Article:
Greek Cypriots dismiss two-state plan offered by Turkish Cypriots at UN talks

Turkish Cypriot leader Ersin Tatar hoped his proposal would bring a 'new vision' to the talks

This handout picture taken and released on April 28, 2021 at the United Nations Office in Geneva shows (from L) Greek Cypriot leader Nicos Anastasiades, UN Secretary-General Antonio Guterres and Turkish Cypriot Leader Ersin Tatar posing prior to the opening of a 5+1 Meeting on Cyprus.  RESTRICTED TO EDITORIAL USE - MANDATORY CREDIT "AFP PHOTO / UNITED NATIONS" - NO MARKETING NO ADVERTISING CAMPAIGNS - DISTRIBUTED AS A SERVICE TO CLIENTS


 / AFP / UNITED NATIONS / HANDOUT / RESTRICTED TO EDITORIAL USE - MANDATORY CREDIT "AFP PHOTO / UNITED NATIONS" - NO MARKETING NO ADVERTISING CAMPAIGNS - DISTRIBUTED AS A SERVICE TO CLIENTS
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The Turkish Cypriot delegation to UN-sponsored talks proposed a two-state solution for Cyprus on Wednesday to end the conflict with Greek Cypriots and put the island's two communities on an equal footing.

But the proposal was swiftly rejected by the Greek Cypriot side.

The Mediterranean island was split in 1974 between a Greek Cypriot south and a Turkish north. Only Turkey recognises the breakaway state in Northern Cyprus.

The proposal was presented at informal talks in Geneva with UN Secretary General Antonio Guterres, who urged both sides to "be creative" after a four-year stalemate in peace negotiations.

The foreign ministers of Greece, Turkey and Britain are also taking part as guarantor nations in the two-day talks.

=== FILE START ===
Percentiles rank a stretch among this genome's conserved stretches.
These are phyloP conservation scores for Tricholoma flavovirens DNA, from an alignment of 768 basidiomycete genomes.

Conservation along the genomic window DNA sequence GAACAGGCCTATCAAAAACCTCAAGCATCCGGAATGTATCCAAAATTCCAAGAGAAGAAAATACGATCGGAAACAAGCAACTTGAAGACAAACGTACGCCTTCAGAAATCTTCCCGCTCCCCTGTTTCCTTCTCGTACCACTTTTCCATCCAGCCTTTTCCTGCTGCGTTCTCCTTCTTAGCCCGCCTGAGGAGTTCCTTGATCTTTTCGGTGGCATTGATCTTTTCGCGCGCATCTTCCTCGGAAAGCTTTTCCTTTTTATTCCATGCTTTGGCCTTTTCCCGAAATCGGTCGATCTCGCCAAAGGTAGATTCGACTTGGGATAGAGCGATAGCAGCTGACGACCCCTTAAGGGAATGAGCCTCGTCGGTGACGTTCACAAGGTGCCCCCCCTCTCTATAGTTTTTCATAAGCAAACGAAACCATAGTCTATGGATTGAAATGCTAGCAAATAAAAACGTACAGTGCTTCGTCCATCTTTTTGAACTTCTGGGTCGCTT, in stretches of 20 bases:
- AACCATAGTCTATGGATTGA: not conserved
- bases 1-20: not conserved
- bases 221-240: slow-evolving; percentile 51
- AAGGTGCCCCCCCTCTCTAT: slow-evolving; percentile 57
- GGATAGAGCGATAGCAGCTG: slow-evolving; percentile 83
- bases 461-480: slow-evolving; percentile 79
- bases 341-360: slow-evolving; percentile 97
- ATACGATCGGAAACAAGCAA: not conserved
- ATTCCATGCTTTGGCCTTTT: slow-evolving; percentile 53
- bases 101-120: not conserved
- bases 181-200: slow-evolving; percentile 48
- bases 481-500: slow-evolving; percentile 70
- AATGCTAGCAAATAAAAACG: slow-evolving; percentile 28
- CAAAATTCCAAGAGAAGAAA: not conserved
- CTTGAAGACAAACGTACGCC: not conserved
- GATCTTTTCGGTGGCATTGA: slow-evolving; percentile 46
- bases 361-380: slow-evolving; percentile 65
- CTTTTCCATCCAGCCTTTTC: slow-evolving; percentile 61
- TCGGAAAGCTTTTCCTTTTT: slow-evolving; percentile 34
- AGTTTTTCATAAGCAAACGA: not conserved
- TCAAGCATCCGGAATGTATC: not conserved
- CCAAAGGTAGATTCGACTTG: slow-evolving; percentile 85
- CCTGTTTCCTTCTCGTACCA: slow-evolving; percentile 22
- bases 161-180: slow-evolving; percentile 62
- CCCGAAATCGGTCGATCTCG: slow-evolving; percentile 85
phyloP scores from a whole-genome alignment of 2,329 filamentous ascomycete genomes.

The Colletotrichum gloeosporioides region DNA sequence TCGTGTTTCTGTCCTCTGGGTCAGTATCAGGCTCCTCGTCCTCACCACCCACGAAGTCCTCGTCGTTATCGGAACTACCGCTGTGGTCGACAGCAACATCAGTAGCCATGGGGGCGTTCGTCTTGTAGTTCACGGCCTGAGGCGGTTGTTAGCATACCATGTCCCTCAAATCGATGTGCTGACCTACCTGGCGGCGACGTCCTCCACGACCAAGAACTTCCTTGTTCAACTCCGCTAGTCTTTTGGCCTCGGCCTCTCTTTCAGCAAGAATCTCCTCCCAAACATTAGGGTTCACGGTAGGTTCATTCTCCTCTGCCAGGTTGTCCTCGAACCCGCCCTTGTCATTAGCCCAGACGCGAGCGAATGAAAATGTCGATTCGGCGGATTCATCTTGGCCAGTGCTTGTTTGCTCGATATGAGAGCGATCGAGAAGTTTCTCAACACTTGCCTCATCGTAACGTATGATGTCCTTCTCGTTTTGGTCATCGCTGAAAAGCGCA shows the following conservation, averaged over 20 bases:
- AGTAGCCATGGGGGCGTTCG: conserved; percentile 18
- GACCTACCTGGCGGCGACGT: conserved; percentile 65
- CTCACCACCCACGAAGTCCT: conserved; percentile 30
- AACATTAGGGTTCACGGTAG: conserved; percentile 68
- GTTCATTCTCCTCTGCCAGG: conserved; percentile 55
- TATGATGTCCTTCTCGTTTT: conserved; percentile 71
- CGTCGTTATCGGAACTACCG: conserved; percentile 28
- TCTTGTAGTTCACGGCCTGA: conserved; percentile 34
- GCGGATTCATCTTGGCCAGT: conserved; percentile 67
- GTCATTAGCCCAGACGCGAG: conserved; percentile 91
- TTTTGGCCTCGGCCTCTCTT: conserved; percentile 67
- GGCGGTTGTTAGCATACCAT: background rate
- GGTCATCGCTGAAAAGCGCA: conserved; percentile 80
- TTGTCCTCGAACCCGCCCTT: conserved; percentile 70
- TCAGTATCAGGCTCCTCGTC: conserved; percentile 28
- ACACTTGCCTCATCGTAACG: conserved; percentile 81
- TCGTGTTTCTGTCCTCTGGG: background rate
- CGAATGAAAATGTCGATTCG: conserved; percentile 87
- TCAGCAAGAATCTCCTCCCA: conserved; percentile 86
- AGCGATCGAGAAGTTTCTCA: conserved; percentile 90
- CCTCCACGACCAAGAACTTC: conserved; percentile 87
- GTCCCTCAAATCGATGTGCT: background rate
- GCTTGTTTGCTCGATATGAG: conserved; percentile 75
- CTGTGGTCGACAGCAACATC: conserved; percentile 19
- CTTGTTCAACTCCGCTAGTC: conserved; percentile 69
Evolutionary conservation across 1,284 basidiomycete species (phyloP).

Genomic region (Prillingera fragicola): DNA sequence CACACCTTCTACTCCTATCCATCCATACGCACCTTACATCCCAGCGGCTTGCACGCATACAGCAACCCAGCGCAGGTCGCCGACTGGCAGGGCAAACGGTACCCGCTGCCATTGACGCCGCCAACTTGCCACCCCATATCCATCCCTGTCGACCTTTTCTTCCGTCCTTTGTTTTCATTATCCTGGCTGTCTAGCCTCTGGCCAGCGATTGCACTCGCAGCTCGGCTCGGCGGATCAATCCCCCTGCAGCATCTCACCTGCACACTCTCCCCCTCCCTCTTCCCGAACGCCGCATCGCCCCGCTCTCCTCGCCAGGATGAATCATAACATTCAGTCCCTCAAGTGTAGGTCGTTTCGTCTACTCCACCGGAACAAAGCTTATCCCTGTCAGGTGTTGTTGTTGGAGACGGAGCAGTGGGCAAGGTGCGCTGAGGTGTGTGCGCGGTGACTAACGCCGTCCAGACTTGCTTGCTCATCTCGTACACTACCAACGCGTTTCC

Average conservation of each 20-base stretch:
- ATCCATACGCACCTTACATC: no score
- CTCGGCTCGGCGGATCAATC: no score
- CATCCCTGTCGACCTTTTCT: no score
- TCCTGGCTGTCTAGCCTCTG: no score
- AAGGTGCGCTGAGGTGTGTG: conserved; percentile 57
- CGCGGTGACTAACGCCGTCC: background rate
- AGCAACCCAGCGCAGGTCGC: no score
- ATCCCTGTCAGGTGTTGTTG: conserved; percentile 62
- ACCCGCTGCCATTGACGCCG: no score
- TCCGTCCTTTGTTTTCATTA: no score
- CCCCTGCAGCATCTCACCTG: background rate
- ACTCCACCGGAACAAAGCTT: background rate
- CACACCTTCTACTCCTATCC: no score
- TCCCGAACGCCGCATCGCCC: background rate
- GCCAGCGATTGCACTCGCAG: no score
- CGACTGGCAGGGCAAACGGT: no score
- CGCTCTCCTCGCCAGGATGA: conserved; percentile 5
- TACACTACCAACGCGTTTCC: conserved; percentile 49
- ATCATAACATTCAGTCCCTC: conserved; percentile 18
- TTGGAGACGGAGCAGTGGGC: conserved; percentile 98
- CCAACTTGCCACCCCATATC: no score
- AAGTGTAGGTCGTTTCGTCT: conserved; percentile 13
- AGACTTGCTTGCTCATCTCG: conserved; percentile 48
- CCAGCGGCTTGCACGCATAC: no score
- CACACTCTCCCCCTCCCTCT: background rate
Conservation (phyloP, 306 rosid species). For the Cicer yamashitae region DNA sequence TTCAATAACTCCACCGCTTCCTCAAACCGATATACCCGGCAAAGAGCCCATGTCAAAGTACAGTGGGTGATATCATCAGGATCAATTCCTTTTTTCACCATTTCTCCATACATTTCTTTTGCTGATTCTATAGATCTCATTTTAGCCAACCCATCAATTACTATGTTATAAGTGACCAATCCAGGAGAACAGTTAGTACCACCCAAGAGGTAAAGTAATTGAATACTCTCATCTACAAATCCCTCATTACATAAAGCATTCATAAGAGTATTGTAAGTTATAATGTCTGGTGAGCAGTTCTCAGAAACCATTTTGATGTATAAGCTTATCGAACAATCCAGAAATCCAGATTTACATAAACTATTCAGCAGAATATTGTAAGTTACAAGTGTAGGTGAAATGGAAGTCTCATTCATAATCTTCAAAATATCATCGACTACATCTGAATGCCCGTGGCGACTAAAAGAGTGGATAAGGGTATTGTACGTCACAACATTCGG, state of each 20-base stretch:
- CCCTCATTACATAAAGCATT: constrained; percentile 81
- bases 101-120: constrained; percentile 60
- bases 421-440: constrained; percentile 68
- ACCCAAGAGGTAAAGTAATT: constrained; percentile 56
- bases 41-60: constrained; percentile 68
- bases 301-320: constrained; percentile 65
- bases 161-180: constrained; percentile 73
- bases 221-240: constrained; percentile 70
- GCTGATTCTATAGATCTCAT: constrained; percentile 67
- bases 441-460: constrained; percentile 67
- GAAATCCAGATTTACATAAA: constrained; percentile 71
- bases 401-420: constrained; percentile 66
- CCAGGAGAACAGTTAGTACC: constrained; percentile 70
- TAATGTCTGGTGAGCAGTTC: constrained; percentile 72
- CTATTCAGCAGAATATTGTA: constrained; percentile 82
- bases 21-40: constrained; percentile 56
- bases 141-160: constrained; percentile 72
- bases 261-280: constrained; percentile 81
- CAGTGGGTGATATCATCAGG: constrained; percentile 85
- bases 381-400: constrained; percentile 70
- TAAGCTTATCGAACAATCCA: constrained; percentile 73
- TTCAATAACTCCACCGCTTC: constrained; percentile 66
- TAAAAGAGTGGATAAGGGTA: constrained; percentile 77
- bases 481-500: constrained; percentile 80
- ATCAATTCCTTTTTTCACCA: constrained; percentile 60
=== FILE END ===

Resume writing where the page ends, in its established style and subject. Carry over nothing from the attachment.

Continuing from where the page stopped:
Turkish Cypriot President Ersin Tatar told Reuters this week that he hoped his proposal for a two-state solution would bring a "new vision" to the talks, despite its earlier rejection by Greek Cypriots.

"The Turkish Cypriot proposal is aimed at establishing a co-operative relationship between the two states on the island based on their inherent sovereign equality and equal international status," the plan said.

It called on Mr Guterres to act, leading to the UN Security Council  securing the equal international status and sovereign equality of the two sides.

Negotiations would follow under his auspices on the future relationship between the two states, focusing on property, security and "border adjustment", it said.

Any agreement reached would be submitted for approval in simultaneous referendums in the two states, it added.

But Greek Cypriot President Nicos Anastasiades, who leads the island's internationally recognised government, said the proposal was a "great disappointment".

"Of course I have told the Secretary General that our attempt was to create a positive climate, without provocations, without any references to whatever unacceptable [things] we heard," Mr Anastasiades said.

"I have also told the Secretary General that we will submit, in writing, our own positions."